Retinopathy of Prematurity

ROP is a disorder of the developing retinal vasculature that occurs with interruption of the forming retinal vessels. Constriction and obliteration of the advancing capillary bed are followed by neovascularization of the retina, which can extend into the vitreous. The most serious and feared complication of ROP is retinal detachment. ROP has previously been known as RLF- Retrolental Fibroplasia, a very advanced form or ROP with end stage fibrosis and scarring behind the lens.

Incidence � The Cryotherapy for ROP trial, a prospective cohort study that observed 4000 infants of birth weight <>

Development of ROP: It is postulated that there are two events that occur

  1. Vasoconstriction and obliteration of the capillary network in response to a vascular insult ( possibly high supplemental O2 concentration)
  2. Vasoproliferation- possibly a response by the hypoxic retina to an angiogenic factor released by the insult � thought that hypoxia can cause an overexpression of VEGF that can induce abnormal retinal angiogenesis.

Etiology of ROP: multifactorial and still unclear

    1. Oxygen administration originally was thought to contribute to the development of ROP. This is now being debated. The STOP ROP- Supplemental Therapeutic Oxygen to Prevent ROP study investigated whether supplemental therapeutic oxygen for premature infants reduces the proportion of infants that progress to threshold ROP. The study found that the more liberal use of oxygen actually decreased the risk of progression to threshold ROP in these infants from 48% to 41%. Threshold ROP is defined as disease progression to the point of necessitating peripheral retinal ablation therapy.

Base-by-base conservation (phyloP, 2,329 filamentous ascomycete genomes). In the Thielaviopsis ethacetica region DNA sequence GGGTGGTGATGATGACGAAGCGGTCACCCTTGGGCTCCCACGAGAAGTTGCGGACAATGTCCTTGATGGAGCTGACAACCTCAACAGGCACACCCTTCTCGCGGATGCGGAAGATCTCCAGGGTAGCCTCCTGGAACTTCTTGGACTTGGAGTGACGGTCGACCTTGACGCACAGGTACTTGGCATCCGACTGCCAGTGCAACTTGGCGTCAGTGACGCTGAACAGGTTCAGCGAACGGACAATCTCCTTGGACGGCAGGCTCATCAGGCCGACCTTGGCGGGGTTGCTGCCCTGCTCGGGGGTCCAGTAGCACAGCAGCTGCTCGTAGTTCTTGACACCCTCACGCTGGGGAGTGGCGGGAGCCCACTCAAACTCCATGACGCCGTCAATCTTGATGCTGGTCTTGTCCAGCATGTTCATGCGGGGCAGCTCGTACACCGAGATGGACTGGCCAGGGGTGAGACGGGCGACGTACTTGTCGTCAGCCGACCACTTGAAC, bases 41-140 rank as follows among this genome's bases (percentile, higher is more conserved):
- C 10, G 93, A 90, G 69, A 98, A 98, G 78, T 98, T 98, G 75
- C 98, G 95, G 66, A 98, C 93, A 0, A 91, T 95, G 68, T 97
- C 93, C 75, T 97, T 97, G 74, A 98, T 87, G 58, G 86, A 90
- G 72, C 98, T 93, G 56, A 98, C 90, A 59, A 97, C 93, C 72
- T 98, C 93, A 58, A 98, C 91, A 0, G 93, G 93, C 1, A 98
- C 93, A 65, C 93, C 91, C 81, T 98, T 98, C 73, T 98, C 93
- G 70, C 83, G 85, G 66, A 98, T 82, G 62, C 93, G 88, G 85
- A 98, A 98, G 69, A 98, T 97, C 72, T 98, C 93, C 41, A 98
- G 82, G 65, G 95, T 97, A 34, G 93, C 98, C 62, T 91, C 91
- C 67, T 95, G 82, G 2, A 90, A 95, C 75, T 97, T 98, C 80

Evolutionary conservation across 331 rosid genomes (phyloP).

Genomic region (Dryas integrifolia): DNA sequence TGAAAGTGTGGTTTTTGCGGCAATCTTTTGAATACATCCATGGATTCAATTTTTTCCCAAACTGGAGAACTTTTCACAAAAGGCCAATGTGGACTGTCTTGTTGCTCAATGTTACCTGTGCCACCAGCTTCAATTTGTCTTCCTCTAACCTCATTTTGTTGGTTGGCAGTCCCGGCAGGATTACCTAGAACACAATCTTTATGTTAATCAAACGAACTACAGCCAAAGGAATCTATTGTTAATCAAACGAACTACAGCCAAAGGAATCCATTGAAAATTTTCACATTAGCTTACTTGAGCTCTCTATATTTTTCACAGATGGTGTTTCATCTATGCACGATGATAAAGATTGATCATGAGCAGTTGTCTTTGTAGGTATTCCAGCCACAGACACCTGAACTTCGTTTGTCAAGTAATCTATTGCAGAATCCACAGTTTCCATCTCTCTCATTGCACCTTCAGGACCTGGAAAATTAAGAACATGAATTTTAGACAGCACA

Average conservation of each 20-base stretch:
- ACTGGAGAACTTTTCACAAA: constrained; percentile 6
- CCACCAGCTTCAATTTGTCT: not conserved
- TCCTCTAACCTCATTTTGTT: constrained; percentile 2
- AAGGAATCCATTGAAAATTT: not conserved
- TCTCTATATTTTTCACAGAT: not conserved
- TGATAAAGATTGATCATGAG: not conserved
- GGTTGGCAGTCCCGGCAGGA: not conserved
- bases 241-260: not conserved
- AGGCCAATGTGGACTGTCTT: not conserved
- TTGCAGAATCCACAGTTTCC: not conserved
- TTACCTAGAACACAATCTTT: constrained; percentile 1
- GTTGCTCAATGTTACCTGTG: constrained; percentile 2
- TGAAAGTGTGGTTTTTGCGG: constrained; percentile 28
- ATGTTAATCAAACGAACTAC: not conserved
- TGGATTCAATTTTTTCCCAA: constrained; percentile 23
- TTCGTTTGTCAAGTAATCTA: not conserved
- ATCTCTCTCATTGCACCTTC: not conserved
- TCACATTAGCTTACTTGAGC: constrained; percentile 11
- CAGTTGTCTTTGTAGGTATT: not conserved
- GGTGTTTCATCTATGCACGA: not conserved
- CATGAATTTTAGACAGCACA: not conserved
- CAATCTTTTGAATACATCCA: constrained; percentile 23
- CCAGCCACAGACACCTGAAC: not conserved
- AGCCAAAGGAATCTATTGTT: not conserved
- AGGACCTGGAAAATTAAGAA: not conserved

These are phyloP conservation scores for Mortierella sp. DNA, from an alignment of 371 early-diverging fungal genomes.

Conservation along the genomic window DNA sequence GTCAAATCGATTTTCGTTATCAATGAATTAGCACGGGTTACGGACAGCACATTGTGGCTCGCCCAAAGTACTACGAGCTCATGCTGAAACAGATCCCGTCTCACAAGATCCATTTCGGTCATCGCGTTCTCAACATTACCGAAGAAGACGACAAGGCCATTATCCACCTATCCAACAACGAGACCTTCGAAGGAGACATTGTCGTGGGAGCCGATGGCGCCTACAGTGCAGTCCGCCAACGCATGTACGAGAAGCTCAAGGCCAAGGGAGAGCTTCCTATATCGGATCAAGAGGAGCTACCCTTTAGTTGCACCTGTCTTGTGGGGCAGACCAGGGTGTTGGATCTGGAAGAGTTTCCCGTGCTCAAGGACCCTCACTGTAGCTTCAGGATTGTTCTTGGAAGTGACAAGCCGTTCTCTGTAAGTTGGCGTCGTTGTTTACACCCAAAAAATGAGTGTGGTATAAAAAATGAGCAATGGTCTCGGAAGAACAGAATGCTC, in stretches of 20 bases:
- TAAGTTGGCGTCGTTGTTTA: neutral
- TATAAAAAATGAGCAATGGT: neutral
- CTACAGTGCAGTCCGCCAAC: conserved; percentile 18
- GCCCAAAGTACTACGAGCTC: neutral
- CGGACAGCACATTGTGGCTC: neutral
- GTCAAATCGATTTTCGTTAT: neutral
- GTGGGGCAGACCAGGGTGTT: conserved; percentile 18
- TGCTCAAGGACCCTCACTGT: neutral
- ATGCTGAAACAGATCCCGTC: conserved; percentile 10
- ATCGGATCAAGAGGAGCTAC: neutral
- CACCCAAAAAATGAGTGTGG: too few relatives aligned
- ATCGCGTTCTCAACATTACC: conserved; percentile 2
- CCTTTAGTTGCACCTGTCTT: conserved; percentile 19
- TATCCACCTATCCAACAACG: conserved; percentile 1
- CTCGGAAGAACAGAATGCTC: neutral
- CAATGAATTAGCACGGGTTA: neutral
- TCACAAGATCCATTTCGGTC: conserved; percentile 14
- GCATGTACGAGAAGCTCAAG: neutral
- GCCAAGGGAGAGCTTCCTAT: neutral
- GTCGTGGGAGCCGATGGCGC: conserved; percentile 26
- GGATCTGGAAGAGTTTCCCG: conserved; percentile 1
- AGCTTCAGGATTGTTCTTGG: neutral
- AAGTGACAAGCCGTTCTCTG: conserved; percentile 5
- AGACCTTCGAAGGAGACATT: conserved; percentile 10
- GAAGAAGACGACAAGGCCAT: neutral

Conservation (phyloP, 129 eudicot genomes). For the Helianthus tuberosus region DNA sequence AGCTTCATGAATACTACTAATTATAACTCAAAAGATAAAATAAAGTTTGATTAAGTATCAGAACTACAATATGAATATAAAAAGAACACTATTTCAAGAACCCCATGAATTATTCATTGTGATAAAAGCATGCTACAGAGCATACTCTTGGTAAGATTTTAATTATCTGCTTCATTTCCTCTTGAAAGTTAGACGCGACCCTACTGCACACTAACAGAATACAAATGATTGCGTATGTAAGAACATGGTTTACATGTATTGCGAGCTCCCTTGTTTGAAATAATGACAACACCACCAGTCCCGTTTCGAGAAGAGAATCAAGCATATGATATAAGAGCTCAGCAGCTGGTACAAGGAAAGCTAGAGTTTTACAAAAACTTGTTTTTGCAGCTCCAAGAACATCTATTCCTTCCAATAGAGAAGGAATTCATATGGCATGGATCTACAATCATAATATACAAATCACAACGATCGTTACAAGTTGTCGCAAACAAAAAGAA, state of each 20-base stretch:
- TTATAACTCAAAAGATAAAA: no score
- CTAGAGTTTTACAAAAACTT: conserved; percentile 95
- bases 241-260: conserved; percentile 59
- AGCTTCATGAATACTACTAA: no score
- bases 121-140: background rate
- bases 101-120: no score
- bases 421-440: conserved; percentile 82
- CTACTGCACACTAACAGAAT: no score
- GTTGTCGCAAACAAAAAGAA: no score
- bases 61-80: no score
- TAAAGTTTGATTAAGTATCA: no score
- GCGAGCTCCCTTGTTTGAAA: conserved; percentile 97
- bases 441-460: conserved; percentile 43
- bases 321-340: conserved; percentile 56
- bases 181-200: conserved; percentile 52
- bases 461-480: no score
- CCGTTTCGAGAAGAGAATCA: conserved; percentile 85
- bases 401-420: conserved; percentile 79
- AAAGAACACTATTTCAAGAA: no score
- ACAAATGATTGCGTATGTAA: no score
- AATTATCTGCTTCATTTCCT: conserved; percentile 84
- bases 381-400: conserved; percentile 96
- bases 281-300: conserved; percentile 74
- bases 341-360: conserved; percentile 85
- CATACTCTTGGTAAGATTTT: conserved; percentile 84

2. Prematurity- birth weight <>

Risk Factors for development of ROP:

  1. Extreme Prematurity � the most significant risk factor
  2. Thought to be related to oxygen administration
  3. Other possible risk factors: apnea, sepsis, hypoxia, hyper or hypocapnia, IVH, Caucasian race

International Classification of ROP (ICROP)

Three components used to determine the extent of disease: the zone in which ROP occurs, the stage of ROP, and the presence or absence of plus disease.

Zone 1- the most posterior � an area within twice the distance from the optic nerve head to the fovea

Zone 2- ROP outside of zone 1

Zone 3- ROP only present on the temporal side of the eye

  • Stage 1- a line of demarcation develops from the vascularized region of the retina and the avascular zone
  • Stage 2- the line becomes a ridge that protrudes into the vitreous. Histological evidence of an A-V shunt
  • Stage 3- Extra-retinal vascular proliferation occurs with the ridge. Neovascular tufts can be found posterior to the ridge.
  • Stage 4- Scarring and fibrosis can occur when the neovascularization extends into the vitreous. This can cause traction on the retina, leading to retinal detachment.
  • Stage 5 � Indicates total retinal detachment.
  • Plus Disease � can occur when vessels posterior to the ridge become dilated and tortuous.
Diagnosis of ROP:

National (AAPOS, AAP, AAO) recommendations for ROP screening exams in premature infants:

    1. Infants <1500> 1500g with poor clinical course � dilated eye exams at 4-6 weeks of age. Exams are to continue every 2-4 weeks until retinal maturity is reached.
    2. Infants with ROP or immature retinal vessels are to have exams every 1-2 weeks until vessels are mature.
Treatment of ROP � Treatment is initiated when there is ROP in zone I or II, with five contiguous or eight cumulative clock hours of stage 3, and with plus disease � where severe visual loss occurs approximately 50% of the time. (Threshold Retinopathy)
    1. Cryotherapy- an attempt the prevent further progression of the disease by destroying the cells that may release angiogenic factors. If both eyes have threshold ROP, only one eye is treated due to the risk of vitreous hemorrhage. If there is a very high risk of bilateral retinal detachment, the procedure can be performed in both eyes.
    2. Photocoagulation � laser photocoagulation procedure done to destroy cells that could lead to disease progression. In a meta analysis of four photocoagulation trials, this procedure was found to be at least as effective as cryotherapy.
    3. Retinal reattachment � an attempt to treat stage 5 disease, has a low success rate.
Prognosis of ROP � 90% of Stage 1 and Stage 2 disease regresses spontaneously. Approximately 50% of Stage 3 disease can regress spontaneously. Prognosis for stage 4 and 5 disease is poor, with a high incidence of visual problems and retinal detachment.